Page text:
Saudi Arabia to accelerate bond plan in 1H 2015
Saudi Arabia is set to accelerate its bond issuance programme in the second half of 2015, as the kingdom faces a potential $130 billion deficit this year, equivalent to about 20 percent of economic output.
Reports quoted sources in the banking community suggesting that the Saudi government plans to issue between SR90-100 billion ($24-27 billion) in the remaining five months of the year.
The reports said that this would equate to between SR15 billion and SR20 billion ($4-5.3 billion) a month, with tenors of five, seven and ten years.
Highly liquid Saudi banks are expected to be the main purchasers of the bonds, according to Arab News.
The kingdom's central bank, the Saudi Arabian Monetary Authority (SAMA) has already issued $4bn worth of bonds in the first half of this year but the abrupt increase in the bond-selling programme is a major indicator of the effect the continuing low oil price is having on the Arab world's largest economy.
The programme is planned to partially offset Saudi Arabia's fast-declining foreign currency reserves, on which the kingdom is drawing to keep public spending at an appropriate level.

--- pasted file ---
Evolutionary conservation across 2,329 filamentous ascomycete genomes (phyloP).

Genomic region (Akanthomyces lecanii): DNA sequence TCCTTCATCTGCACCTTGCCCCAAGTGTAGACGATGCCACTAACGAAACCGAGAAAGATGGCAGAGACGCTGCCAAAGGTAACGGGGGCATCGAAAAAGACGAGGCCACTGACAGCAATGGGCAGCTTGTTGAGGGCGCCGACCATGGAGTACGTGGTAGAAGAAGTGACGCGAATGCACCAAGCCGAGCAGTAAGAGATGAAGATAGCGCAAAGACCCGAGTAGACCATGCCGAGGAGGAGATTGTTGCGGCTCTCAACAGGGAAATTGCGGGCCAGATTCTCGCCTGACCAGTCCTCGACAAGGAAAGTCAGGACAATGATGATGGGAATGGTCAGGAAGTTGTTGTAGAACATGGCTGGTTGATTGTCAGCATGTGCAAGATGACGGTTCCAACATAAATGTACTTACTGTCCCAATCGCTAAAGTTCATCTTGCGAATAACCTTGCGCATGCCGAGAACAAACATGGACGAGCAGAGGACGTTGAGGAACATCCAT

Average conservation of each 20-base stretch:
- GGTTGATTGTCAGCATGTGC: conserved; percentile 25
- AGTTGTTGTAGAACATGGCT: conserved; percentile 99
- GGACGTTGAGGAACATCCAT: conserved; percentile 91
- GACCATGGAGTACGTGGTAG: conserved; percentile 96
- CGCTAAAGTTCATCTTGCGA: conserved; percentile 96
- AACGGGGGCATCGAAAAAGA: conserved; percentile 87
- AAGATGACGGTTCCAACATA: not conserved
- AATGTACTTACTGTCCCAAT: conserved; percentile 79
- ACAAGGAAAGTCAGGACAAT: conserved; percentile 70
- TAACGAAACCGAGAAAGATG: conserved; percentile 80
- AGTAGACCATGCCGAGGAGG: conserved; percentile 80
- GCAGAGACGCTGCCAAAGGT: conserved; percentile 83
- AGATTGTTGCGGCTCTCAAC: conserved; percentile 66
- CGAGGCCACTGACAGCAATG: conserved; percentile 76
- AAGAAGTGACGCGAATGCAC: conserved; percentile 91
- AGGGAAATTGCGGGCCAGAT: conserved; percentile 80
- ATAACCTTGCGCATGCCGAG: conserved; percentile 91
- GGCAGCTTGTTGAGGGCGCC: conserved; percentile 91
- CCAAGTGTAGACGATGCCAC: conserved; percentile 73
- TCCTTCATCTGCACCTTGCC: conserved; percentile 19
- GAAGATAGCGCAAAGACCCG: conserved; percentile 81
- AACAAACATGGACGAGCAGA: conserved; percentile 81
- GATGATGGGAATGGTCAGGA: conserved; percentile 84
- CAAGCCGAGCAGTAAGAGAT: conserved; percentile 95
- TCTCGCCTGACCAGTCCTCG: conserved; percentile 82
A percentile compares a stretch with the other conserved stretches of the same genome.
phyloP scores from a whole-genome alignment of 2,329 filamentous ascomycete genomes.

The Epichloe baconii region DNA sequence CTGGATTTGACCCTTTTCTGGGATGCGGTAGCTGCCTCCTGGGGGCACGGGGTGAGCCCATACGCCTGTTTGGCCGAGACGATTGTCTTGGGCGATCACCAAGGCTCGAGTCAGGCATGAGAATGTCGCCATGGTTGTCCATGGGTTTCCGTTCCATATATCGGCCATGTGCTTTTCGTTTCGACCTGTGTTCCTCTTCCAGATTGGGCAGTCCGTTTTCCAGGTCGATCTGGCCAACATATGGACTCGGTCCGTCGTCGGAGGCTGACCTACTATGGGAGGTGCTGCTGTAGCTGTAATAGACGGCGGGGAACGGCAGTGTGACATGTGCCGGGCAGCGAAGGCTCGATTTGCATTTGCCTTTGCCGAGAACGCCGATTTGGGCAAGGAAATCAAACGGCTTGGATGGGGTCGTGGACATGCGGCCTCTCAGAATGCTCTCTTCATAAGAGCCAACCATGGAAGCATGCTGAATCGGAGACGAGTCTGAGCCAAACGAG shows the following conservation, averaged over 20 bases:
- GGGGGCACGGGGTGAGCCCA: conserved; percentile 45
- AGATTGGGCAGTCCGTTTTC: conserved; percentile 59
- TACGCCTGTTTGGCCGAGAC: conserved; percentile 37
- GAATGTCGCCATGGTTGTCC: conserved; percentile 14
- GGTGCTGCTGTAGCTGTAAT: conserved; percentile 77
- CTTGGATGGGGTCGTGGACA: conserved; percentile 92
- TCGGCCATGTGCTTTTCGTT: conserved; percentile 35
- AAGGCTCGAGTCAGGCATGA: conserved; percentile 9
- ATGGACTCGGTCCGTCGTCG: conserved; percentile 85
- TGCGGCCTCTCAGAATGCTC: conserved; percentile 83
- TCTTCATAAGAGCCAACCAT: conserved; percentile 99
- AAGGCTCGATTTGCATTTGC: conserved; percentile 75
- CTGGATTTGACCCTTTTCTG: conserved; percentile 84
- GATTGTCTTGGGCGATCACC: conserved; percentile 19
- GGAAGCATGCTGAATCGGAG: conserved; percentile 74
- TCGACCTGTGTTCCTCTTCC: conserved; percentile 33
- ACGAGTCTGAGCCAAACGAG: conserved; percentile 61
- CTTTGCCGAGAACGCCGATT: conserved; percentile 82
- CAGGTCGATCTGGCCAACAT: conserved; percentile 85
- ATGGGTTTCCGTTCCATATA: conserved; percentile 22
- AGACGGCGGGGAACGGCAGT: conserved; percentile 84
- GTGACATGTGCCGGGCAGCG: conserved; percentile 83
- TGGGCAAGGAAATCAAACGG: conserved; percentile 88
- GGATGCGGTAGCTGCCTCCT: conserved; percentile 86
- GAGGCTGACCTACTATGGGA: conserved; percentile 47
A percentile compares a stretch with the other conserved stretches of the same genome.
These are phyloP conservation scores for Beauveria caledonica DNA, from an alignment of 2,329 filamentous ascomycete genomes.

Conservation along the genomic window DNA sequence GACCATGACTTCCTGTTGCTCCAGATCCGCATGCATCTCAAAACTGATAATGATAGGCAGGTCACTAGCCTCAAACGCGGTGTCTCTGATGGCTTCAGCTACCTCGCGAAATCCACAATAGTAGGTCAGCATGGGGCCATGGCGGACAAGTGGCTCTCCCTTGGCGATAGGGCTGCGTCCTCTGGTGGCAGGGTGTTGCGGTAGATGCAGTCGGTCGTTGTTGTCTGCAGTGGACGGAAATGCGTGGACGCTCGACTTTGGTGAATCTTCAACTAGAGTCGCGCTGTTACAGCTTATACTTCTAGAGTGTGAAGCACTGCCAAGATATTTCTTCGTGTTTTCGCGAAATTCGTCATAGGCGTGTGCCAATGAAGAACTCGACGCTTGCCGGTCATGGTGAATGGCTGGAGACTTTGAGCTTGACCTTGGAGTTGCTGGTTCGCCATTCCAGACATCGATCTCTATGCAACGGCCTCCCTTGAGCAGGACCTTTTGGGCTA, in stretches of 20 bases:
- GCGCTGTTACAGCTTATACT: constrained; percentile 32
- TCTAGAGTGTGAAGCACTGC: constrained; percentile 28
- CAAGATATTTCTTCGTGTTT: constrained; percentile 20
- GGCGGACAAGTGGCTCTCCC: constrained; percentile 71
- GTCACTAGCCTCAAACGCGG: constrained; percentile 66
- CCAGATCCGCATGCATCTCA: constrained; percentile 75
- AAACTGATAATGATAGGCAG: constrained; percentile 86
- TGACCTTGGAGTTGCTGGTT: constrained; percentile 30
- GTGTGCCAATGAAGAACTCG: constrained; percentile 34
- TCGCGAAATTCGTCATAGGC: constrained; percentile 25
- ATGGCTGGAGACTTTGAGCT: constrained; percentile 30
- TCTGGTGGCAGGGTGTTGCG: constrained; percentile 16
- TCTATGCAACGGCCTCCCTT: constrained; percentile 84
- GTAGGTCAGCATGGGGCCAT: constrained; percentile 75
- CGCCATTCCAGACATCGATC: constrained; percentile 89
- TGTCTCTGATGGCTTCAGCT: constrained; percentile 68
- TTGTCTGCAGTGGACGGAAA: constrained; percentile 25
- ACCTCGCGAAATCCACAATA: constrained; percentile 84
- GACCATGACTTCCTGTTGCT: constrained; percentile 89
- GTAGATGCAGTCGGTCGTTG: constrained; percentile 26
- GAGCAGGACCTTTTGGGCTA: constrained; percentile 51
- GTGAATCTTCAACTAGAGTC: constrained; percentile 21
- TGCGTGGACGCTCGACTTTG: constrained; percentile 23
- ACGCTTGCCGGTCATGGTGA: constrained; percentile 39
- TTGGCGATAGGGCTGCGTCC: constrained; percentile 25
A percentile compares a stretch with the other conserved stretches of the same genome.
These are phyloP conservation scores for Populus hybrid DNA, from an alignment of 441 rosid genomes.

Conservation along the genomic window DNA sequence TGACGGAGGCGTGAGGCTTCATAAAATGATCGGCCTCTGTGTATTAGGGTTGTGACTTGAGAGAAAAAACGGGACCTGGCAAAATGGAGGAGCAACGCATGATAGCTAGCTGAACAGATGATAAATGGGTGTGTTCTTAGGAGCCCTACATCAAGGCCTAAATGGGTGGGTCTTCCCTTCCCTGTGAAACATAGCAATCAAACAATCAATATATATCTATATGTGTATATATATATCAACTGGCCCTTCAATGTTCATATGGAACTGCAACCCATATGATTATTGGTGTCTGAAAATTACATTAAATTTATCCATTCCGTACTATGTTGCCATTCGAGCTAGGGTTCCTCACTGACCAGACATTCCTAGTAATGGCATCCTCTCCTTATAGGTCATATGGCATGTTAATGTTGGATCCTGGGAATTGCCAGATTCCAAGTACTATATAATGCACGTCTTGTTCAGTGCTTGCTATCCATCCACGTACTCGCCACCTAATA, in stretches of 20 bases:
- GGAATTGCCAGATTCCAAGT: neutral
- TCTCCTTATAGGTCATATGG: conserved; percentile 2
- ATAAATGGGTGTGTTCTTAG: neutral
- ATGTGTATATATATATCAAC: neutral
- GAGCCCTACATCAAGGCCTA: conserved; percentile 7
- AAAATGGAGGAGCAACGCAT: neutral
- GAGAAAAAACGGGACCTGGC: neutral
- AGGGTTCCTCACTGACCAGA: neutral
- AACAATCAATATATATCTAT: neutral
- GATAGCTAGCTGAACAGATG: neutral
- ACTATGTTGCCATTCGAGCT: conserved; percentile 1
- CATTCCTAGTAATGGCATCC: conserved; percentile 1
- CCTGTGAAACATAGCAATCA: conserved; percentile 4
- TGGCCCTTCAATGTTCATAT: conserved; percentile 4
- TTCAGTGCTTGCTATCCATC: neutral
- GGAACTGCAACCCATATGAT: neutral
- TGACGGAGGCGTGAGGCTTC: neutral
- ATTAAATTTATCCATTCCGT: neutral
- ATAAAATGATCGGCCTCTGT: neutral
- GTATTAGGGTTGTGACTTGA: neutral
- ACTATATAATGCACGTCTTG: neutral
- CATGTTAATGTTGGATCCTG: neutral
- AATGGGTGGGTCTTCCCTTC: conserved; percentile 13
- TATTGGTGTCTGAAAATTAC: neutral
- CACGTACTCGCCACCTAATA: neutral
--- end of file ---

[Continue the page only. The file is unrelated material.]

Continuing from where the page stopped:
Saudi Arabia announced in December that it had increased its annual budget for 2015 to $229 billion, a 0.6 percent rise on the previous year. A fall in revenues, largely due to the drop in the oil price, means that the government has projected a $39 billion budget deficit for this year.
However, the International Monetary Fund (IMF) thinks that the budget deficit could balloon to $130 billion in 2015, and has warned that Saudi Arabia will need "a sizeable fiscal consolidation" in the coming years. From a high of around $737 billion last year, the Gulf state now has $672 billion held as foreign exchange reserves.
In March and April alone, foreign reserves dropped by $31 billion, according to a report from Jadwa Research.
Saudi Arabia has one of the lowest rates of government debt for any large economy, at around 1.6 percent of GDP as of the end of last year, according to the IMF.